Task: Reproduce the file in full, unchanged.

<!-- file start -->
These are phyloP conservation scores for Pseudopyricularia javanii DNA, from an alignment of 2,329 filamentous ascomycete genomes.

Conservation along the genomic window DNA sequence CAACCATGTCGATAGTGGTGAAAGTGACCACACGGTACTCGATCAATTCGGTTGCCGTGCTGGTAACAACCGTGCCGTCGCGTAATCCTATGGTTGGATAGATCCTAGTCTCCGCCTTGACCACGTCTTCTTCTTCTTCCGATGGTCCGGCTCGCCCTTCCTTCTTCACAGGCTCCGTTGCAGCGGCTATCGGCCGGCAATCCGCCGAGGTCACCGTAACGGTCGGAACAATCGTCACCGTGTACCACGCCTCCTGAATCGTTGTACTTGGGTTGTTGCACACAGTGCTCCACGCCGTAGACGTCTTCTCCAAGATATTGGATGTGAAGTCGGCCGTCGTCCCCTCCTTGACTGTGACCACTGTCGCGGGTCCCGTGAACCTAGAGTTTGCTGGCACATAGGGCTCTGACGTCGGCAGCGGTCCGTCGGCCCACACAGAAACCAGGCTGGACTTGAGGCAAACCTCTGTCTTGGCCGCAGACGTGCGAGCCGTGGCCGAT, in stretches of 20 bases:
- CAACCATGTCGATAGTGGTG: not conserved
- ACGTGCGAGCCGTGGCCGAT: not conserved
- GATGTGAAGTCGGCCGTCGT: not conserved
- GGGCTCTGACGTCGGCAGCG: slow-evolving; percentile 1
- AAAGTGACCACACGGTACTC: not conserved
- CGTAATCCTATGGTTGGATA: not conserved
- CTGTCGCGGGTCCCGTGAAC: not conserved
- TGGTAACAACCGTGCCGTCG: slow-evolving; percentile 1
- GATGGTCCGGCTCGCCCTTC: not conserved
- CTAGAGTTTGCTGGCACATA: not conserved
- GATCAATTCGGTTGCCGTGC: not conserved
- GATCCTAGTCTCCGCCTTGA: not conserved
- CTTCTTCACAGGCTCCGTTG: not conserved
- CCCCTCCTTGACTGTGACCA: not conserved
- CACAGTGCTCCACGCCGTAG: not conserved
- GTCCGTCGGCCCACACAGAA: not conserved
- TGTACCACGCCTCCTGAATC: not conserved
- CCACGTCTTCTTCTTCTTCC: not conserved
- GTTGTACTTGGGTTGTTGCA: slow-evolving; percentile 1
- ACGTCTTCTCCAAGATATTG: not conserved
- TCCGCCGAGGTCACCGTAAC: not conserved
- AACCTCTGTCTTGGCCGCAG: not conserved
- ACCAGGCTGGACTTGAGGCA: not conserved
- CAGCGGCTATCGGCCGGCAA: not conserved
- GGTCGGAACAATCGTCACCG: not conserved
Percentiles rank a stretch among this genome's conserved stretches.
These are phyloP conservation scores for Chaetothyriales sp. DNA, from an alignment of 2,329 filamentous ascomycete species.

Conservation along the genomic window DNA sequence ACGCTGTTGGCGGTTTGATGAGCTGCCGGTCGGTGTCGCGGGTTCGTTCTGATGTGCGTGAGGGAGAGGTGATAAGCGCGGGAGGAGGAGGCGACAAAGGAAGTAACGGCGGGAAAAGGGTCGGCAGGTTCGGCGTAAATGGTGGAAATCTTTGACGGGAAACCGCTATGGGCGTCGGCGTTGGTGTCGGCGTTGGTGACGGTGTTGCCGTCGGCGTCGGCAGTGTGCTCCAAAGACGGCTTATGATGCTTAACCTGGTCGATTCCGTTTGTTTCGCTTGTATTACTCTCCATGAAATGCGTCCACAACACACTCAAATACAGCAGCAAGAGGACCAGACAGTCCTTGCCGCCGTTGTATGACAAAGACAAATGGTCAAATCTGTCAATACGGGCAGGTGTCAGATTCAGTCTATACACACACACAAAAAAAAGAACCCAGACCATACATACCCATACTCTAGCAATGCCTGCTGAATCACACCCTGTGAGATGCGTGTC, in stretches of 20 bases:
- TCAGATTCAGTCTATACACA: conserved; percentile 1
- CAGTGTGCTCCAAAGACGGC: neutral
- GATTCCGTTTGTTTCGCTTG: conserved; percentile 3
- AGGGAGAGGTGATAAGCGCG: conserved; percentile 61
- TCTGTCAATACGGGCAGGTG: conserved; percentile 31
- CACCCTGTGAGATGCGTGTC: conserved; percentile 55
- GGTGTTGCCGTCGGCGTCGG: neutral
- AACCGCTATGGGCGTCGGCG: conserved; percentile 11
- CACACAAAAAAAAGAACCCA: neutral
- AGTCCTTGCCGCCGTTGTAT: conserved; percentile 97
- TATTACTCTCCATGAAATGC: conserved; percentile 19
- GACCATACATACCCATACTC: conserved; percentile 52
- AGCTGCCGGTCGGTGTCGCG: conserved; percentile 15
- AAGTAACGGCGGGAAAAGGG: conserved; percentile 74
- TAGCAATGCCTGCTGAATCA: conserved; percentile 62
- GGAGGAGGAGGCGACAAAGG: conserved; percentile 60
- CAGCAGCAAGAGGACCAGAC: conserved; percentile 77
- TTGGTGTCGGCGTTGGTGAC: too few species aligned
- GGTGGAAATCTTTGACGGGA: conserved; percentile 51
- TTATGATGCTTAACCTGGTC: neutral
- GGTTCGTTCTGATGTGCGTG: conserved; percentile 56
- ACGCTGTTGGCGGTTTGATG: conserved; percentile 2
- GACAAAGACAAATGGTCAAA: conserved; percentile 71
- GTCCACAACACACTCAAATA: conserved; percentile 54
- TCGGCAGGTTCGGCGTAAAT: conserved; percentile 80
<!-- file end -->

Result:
These are phyloP conservation scores for Pseudopyricularia javanii DNA, from an alignment of 2,329 filamentous ascomycete genomes.

Conservation along the genomic window DNA sequence CAACCATGTCGATAGTGGTGAAAGTGACCACACGGTACTCGATCAATTCGGTTGCCGTGCTGGTAACAACCGTGCCGTCGCGTAATCCTATGGTTGGATAGATCCTAGTCTCCGCCTTGACCACGTCTTCTTCTTCTTCCGATGGTCCGGCTCGCCCTTCCTTCTTCACAGGCTCCGTTGCAGCGGCTATCGGCCGGCAATCCGCCGAGGTCACCGTAACGGTCGGAACAATCGTCACCGTGTACCACGCCTCCTGAATCGTTGTACTTGGGTTGTTGCACACAGTGCTCCACGCCGTAGACGTCTTCTCCAAGATATTGGATGTGAAGTCGGCCGTCGTCCCCTCCTTGACTGTGACCACTGTCGCGGGTCCCGTGAACCTAGAGTTTGCTGGCACATAGGGCTCTGACGTCGGCAGCGGTCCGTCGGCCCACACAGAAACCAGGCTGGACTTGAGGCAAACCTCTGTCTTGGCCGCAGACGTGCGAGCCGTGGCCGAT, in stretches of 20 bases:
- CAACCATGTCGATAGTGGTG: not conserved
- ACGTGCGAGCCGTGGCCGAT: not conserved
- GATGTGAAGTCGGCCGTCGT: not conserved
- GGGCTCTGACGTCGGCAGCG: slow-evolving; percentile 1
- AAAGTGACCACACGGTACTC: not conserved
- CGTAATCCTATGGTTGGATA: not conserved
- CTGTCGCGGGTCCCGTGAAC: not conserved
- TGGTAACAACCGTGCCGTCG: slow-evolving; percentile 1
- GATGGTCCGGCTCGCCCTTC: not conserved
- CTAGAGTTTGCTGGCACATA: not conserved
- GATCAATTCGGTTGCCGTGC: not conserved
- GATCCTAGTCTCCGCCTTGA: not conserved
- CTTCTTCACAGGCTCCGTTG: not conserved
- CCCCTCCTTGACTGTGACCA: not conserved
- CACAGTGCTCCACGCCGTAG: not conserved
- GTCCGTCGGCCCACACAGAA: not conserved
- TGTACCACGCCTCCTGAATC: not conserved
- CCACGTCTTCTTCTTCTTCC: not conserved
- GTTGTACTTGGGTTGTTGCA: slow-evolving; percentile 1
- ACGTCTTCTCCAAGATATTG: not conserved
- TCCGCCGAGGTCACCGTAAC: not conserved
- AACCTCTGTCTTGGCCGCAG: not conserved
- ACCAGGCTGGACTTGAGGCA: not conserved
- CAGCGGCTATCGGCCGGCAA: not conserved
- GGTCGGAACAATCGTCACCG: not conserved
Percentiles rank a stretch among this genome's conserved stretches.
These are phyloP conservation scores for Chaetothyriales sp. DNA, from an alignment of 2,329 filamentous ascomycete species.

Conservation along the genomic window DNA sequence ACGCTGTTGGCGGTTTGATGAGCTGCCGGTCGGTGTCGCGGGTTCGTTCTGATGTGCGTGAGGGAGAGGTGATAAGCGCGGGAGGAGGAGGCGACAAAGGAAGTAACGGCGGGAAAAGGGTCGGCAGGTTCGGCGTAAATGGTGGAAATCTTTGACGGGAAACCGCTATGGGCGTCGGCGTTGGTGTCGGCGTTGGTGACGGTGTTGCCGTCGGCGTCGGCAGTGTGCTCCAAAGACGGCTTATGATGCTTAACCTGGTCGATTCCGTTTGTTTCGCTTGTATTACTCTCCATGAAATGCGTCCACAACACACTCAAATACAGCAGCAAGAGGACCAGACAGTCCTTGCCGCCGTTGTATGACAAAGACAAATGGTCAAATCTGTCAATACGGGCAGGTGTCAGATTCAGTCTATACACACACACAAAAAAAAGAACCCAGACCATACATACCCATACTCTAGCAATGCCTGCTGAATCACACCCTGTGAGATGCGTGTC, in stretches of 20 bases:
- TCAGATTCAGTCTATACACA: conserved; percentile 1
- CAGTGTGCTCCAAAGACGGC: neutral
- GATTCCGTTTGTTTCGCTTG: conserved; percentile 3
- AGGGAGAGGTGATAAGCGCG: conserved; percentile 61
- TCTGTCAATACGGGCAGGTG: conserved; percentile 31
- CACCCTGTGAGATGCGTGTC: conserved; percentile 55
- GGTGTTGCCGTCGGCGTCGG: neutral
- AACCGCTATGGGCGTCGGCG: conserved; percentile 11
- CACACAAAAAAAAGAACCCA: neutral
- AGTCCTTGCCGCCGTTGTAT: conserved; percentile 97
- TATTACTCTCCATGAAATGC: conserved; percentile 19
- GACCATACATACCCATACTC: conserved; percentile 52
- AGCTGCCGGTCGGTGTCGCG: conserved; percentile 15
- AAGTAACGGCGGGAAAAGGG: conserved; percentile 74
- TAGCAATGCCTGCTGAATCA: conserved; percentile 62
- GGAGGAGGAGGCGACAAAGG: conserved; percentile 60
- CAGCAGCAAGAGGACCAGAC: conserved; percentile 77
- TTGGTGTCGGCGTTGGTGAC: too few species aligned
- GGTGGAAATCTTTGACGGGA: conserved; percentile 51
- TTATGATGCTTAACCTGGTC: neutral
- GGTTCGTTCTGATGTGCGTG: conserved; percentile 56
- ACGCTGTTGGCGGTTTGATG: conserved; percentile 2
- GACAAAGACAAATGGTCAAA: conserved; percentile 71
- GTCCACAACACACTCAAATA: conserved; percentile 54
- TCGGCAGGTTCGGCGTAAAT: conserved; percentile 80